From the series, Everybody Buddha (detail)
by Renée Melchert Thorpe, acrylic on canvas, 2000
Sometimes it's great, just great, to simply sit down.
This has been a hell of a week, but I was buoyed somewhat by the memory of my first date with the man who became my husband. That was August 5, 1977. We went out to lunch at a San Francisco restaurant which no longer exists.
One of the other regular patrons of that restaurant was a woman who, very incongruously, dressed straight out of 1965. She even had a kind of Tippi Hedren hairdo. She was utterly age-less. She could have been 45, she could have been 25. She looked slender while seated, but one time I noticed her standing up and I discovered that she was slightly plump.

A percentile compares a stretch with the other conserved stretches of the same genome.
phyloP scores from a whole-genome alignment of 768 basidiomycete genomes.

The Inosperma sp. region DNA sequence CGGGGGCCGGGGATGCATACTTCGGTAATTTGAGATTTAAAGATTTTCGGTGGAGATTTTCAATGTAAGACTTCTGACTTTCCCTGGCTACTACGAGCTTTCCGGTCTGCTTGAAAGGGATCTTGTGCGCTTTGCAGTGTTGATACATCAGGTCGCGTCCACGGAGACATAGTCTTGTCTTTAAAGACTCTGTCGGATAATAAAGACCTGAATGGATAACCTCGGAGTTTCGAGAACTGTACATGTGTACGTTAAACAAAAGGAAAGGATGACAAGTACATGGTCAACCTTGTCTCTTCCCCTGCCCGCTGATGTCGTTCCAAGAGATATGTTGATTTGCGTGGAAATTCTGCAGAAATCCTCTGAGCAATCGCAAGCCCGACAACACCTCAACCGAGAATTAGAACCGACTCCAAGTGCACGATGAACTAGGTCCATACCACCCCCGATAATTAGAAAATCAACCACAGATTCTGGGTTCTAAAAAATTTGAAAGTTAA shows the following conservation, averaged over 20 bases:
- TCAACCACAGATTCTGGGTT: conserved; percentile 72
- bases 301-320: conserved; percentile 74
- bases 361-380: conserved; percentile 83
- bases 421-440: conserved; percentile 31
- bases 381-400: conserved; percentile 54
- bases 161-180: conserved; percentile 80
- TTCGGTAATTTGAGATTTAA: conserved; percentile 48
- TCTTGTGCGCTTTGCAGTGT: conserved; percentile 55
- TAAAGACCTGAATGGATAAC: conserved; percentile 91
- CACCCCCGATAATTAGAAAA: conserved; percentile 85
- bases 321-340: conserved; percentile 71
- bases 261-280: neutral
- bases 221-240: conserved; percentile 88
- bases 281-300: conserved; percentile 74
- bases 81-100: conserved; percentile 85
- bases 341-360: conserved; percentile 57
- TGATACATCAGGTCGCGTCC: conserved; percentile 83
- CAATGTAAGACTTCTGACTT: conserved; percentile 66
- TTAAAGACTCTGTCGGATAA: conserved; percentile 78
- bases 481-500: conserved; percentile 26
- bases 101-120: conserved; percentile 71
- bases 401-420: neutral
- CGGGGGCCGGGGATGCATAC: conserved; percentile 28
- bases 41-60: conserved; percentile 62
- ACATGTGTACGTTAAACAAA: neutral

She was conservative in that classic San Francisco way. Greige, fingertip-length, loose jacket. Simple black dress. Nylons. Little shoes. The only thing that I ever saw her eat there was a hamburger with cole slaw. She would take off the top bun, lump the slaw over the meat, and eat the whole thing with a knife and fork.
She did not seem lonely, eating by herself. She was pensive, not rushed. She was suspended between frumpy and classy, beautiful and plain. She didn't blend, but she didn't make any waves. I always suspected she was the private secretary of someone rich and low-profile, but I never saw her again, after the restaurant disappeared.
Now I have to go get some rest.